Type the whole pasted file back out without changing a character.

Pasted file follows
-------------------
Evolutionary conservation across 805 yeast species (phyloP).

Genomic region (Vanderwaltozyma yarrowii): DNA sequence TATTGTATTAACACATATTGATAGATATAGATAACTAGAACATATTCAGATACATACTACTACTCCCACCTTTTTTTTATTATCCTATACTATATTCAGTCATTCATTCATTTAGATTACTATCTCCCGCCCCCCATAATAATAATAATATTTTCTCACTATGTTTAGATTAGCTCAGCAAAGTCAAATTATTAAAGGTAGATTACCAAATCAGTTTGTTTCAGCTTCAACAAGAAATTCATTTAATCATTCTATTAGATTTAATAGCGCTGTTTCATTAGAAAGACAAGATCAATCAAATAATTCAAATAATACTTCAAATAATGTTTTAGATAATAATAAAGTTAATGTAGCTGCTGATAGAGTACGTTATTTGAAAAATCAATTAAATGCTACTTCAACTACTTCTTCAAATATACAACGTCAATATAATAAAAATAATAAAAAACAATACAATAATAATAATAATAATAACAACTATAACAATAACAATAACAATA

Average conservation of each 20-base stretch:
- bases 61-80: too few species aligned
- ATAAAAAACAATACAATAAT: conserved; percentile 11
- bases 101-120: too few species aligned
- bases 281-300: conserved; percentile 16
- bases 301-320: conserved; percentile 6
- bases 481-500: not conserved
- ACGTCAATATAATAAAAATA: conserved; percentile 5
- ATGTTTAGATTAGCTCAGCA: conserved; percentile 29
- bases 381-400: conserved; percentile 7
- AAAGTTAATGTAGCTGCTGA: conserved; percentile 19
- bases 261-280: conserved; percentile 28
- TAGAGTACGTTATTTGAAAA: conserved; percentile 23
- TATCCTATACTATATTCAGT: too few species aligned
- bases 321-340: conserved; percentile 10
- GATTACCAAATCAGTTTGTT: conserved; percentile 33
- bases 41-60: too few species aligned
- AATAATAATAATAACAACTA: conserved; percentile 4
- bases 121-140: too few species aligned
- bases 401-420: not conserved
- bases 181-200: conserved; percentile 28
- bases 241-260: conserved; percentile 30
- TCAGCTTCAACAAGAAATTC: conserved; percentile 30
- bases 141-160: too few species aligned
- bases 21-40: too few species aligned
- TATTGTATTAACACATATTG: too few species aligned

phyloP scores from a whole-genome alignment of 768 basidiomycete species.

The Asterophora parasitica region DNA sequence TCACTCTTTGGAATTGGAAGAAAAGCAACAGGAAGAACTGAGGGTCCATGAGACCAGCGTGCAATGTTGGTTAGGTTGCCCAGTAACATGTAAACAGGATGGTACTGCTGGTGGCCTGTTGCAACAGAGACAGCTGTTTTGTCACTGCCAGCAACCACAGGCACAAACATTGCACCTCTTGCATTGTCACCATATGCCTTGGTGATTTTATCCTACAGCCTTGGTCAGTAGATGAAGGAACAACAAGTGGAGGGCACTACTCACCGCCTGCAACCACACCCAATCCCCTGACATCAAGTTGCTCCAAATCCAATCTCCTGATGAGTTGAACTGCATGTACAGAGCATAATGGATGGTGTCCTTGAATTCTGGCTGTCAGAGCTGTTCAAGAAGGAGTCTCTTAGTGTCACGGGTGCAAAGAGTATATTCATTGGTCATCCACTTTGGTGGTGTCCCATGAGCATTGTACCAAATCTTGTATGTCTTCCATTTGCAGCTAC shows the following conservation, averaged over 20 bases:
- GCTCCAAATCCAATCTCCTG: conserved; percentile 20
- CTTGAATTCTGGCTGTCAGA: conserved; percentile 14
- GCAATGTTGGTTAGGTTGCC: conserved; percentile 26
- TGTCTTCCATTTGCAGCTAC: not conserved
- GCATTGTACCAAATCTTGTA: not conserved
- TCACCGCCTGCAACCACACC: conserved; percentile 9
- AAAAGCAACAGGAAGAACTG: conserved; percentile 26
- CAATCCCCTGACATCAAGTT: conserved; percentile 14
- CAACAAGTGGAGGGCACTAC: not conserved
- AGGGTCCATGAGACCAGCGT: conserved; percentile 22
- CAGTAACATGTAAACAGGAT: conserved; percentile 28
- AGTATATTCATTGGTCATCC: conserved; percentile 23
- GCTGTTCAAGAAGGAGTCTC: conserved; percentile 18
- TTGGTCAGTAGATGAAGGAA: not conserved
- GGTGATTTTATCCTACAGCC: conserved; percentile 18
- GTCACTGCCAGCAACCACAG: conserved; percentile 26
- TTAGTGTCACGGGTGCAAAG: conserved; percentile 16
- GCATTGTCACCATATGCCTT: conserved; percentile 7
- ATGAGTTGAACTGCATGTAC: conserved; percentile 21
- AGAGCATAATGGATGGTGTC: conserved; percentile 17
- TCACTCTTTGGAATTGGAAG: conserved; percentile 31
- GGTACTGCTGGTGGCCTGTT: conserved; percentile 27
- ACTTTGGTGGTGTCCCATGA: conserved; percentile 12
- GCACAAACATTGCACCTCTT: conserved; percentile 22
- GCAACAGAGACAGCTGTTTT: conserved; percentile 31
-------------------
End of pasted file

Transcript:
Evolutionary conservation across 805 yeast species (phyloP).

Genomic region (Vanderwaltozyma yarrowii): DNA sequence TATTGTATTAACACATATTGATAGATATAGATAACTAGAACATATTCAGATACATACTACTACTCCCACCTTTTTTTTATTATCCTATACTATATTCAGTCATTCATTCATTTAGATTACTATCTCCCGCCCCCCATAATAATAATAATATTTTCTCACTATGTTTAGATTAGCTCAGCAAAGTCAAATTATTAAAGGTAGATTACCAAATCAGTTTGTTTCAGCTTCAACAAGAAATTCATTTAATCATTCTATTAGATTTAATAGCGCTGTTTCATTAGAAAGACAAGATCAATCAAATAATTCAAATAATACTTCAAATAATGTTTTAGATAATAATAAAGTTAATGTAGCTGCTGATAGAGTACGTTATTTGAAAAATCAATTAAATGCTACTTCAACTACTTCTTCAAATATACAACGTCAATATAATAAAAATAATAAAAAACAATACAATAATAATAATAATAATAACAACTATAACAATAACAATAACAATA

Average conservation of each 20-base stretch:
- bases 61-80: too few species aligned
- ATAAAAAACAATACAATAAT: conserved; percentile 11
- bases 101-120: too few species aligned
- bases 281-300: conserved; percentile 16
- bases 301-320: conserved; percentile 6
- bases 481-500: not conserved
- ACGTCAATATAATAAAAATA: conserved; percentile 5
- ATGTTTAGATTAGCTCAGCA: conserved; percentile 29
- bases 381-400: conserved; percentile 7
- AAAGTTAATGTAGCTGCTGA: conserved; percentile 19
- bases 261-280: conserved; percentile 28
- TAGAGTACGTTATTTGAAAA: conserved; percentile 23
- TATCCTATACTATATTCAGT: too few species aligned
- bases 321-340: conserved; percentile 10
- GATTACCAAATCAGTTTGTT: conserved; percentile 33
- bases 41-60: too few species aligned
- AATAATAATAATAACAACTA: conserved; percentile 4
- bases 121-140: too few species aligned
- bases 401-420: not conserved
- bases 181-200: conserved; percentile 28
- bases 241-260: conserved; percentile 30
- TCAGCTTCAACAAGAAATTC: conserved; percentile 30
- bases 141-160: too few species aligned
- bases 21-40: too few species aligned
- TATTGTATTAACACATATTG: too few species aligned

phyloP scores from a whole-genome alignment of 768 basidiomycete species.

The Asterophora parasitica region DNA sequence TCACTCTTTGGAATTGGAAGAAAAGCAACAGGAAGAACTGAGGGTCCATGAGACCAGCGTGCAATGTTGGTTAGGTTGCCCAGTAACATGTAAACAGGATGGTACTGCTGGTGGCCTGTTGCAACAGAGACAGCTGTTTTGTCACTGCCAGCAACCACAGGCACAAACATTGCACCTCTTGCATTGTCACCATATGCCTTGGTGATTTTATCCTACAGCCTTGGTCAGTAGATGAAGGAACAACAAGTGGAGGGCACTACTCACCGCCTGCAACCACACCCAATCCCCTGACATCAAGTTGCTCCAAATCCAATCTCCTGATGAGTTGAACTGCATGTACAGAGCATAATGGATGGTGTCCTTGAATTCTGGCTGTCAGAGCTGTTCAAGAAGGAGTCTCTTAGTGTCACGGGTGCAAAGAGTATATTCATTGGTCATCCACTTTGGTGGTGTCCCATGAGCATTGTACCAAATCTTGTATGTCTTCCATTTGCAGCTAC shows the following conservation, averaged over 20 bases:
- GCTCCAAATCCAATCTCCTG: conserved; percentile 20
- CTTGAATTCTGGCTGTCAGA: conserved; percentile 14
- GCAATGTTGGTTAGGTTGCC: conserved; percentile 26
- TGTCTTCCATTTGCAGCTAC: not conserved
- GCATTGTACCAAATCTTGTA: not conserved
- TCACCGCCTGCAACCACACC: conserved; percentile 9
- AAAAGCAACAGGAAGAACTG: conserved; percentile 26
- CAATCCCCTGACATCAAGTT: conserved; percentile 14
- CAACAAGTGGAGGGCACTAC: not conserved
- AGGGTCCATGAGACCAGCGT: conserved; percentile 22
- CAGTAACATGTAAACAGGAT: conserved; percentile 28
- AGTATATTCATTGGTCATCC: conserved; percentile 23
- GCTGTTCAAGAAGGAGTCTC: conserved; percentile 18
- TTGGTCAGTAGATGAAGGAA: not conserved
- GGTGATTTTATCCTACAGCC: conserved; percentile 18
- GTCACTGCCAGCAACCACAG: conserved; percentile 26
- TTAGTGTCACGGGTGCAAAG: conserved; percentile 16
- GCATTGTCACCATATGCCTT: conserved; percentile 7
- ATGAGTTGAACTGCATGTAC: conserved; percentile 21
- AGAGCATAATGGATGGTGTC: conserved; percentile 17
- TCACTCTTTGGAATTGGAAG: conserved; percentile 31
- GGTACTGCTGGTGGCCTGTT: conserved; percentile 27
- ACTTTGGTGGTGTCCCATGA: conserved; percentile 12
- GCACAAACATTGCACCTCTT: conserved; percentile 22
- GCAACAGAGACAGCTGTTTT: conserved; percentile 31